For most people, graduation means freedom – at least, for those freshmen students who still feel like they’re too cool for school does. But for the people who actually made it, diplomas can pretty much seem like an official receipt of their post-graduate depression. No matter how many times we refresh our email hoping to see the two words that would end our life of unemployment, all we get is a 404: job not found.
And to the people who graduated with mediocre colors – what of them? How can they compete next to (insert notable university name here)’s next big thing? In the intimidating world of job hunting, it’s experience over grades. Luckily, your link to fulfilling your dream job’s one year experience requirement can be marked off with internships.
We’ve all seen The Devil Wears Prada. An anxious assistant jumps through hoop after hoop to meet the demands of her overbearing, fashion editor boss. While most real-life editors are much less scary than Miranda Priestly, at least in our experience, and Andy is an assistant, not an intern, there’s a clear correlation between the fictional world of the film’s Runway Magazine and today’s fashion industry: magazine internships are the best way to get your foot in the door, but they’re also really hard to come by. While millennials love adding their Shrek fan-fiction into their portfolio and may sound like the best thing to do, we’ve got a few tips to avoid you hitting send on career suicide.
Do your research
Internships are not “one size fits all.” Before you even consider an internship with a particular magazine, browse their site or pick up a copy of a print issue. Determine if their content engages you and aligns with your interests. You’ll want to be interning at a place that you could see yourself working full-time (an internship may lead to a job offer), or at least somewhere that you think you’d be happy. And if you make it to the interview stage, you’ll want to present yourself as a candidate that actually reads the magazine.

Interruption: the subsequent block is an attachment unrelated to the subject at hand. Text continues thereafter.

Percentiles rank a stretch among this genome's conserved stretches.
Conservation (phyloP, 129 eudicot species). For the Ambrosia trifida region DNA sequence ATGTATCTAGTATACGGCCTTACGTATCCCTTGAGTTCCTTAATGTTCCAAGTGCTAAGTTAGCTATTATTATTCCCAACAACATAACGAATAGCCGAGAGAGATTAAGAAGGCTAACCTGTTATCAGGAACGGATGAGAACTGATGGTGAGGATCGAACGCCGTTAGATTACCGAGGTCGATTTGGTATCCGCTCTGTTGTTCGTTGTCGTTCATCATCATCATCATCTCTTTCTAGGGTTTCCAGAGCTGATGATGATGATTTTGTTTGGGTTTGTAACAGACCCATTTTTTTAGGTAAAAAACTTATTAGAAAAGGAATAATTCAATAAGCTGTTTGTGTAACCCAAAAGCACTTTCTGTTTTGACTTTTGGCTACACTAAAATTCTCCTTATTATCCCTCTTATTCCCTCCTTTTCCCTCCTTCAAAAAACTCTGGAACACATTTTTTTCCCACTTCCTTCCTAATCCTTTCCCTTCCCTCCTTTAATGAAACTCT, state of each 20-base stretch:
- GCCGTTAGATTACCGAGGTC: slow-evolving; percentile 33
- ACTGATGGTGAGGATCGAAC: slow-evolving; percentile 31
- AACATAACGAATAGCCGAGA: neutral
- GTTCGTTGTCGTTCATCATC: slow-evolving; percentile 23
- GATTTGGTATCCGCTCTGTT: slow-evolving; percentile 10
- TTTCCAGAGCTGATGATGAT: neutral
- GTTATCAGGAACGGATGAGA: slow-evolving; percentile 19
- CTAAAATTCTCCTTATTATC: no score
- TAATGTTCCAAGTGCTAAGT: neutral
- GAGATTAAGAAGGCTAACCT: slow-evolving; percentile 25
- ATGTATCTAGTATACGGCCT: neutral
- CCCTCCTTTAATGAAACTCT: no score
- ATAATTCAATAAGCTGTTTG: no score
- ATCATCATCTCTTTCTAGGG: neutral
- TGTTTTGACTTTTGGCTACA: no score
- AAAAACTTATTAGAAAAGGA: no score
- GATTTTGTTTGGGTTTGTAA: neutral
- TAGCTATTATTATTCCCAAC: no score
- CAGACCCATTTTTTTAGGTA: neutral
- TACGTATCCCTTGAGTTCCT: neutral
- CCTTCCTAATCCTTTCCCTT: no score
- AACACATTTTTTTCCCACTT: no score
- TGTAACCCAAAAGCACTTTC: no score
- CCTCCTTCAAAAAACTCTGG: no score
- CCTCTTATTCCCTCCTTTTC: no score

Craft a hire-worthy email
Editors’ inboxes are flooded with emails from aspiring interns and many will have similar credentials to your own. Make yourself stand out. Start by addressing the fashion editor by their name, introduce yourself, and explain your interest in interning. Include prior experience and important information, like where you attend/attended school and your major. Each email should be unique and specifically written for the publication to which you’re sending it. Don’t be generic.
Don’t be afraid to follow-up
If you don’t hear back from the editor within two weeks, send a prompt follow-up email. The life of an editor is hectic, so you shouldn’t be surprised if you don’t receive a response right away. A prompt and professional email will bring your email to the top of the list if they hadn’t seen it in the first place or gently remind them that you’re still seeking in an internship, in case they forgot to respond. Your follow-up email should include multiple methods of contact information, such as your telephone number, so that they may reach you immediately at their convenience. Chances are, a phone call will mean you’re in, whilst an email can go either way.
Nail the interview
The interview is undoubtedly the hardest part of securing a fashion magazine internship. Sweaty palms, the wrong outfit, and bad breath can all be major turn-offs. Pick out your interview outfit in advance, not the morning of. Choose something that resembles your personality, while hinting at the style of the magazine and remaining professional. Wear light makeup and a subtle hairdo. You never know who may be interviewing you, (it’s not always the editor themselves), so your appearance must be neutrally likable. Start the interview off right with a firm handshake and smile. Regardless of how many times you’ve communicated over email or on the phone, this is your first real impression. Make it count. Be confident, friendly, and interesting. If you’re nervous, just remember, everyone working at a fashion magazine was once in your shoes.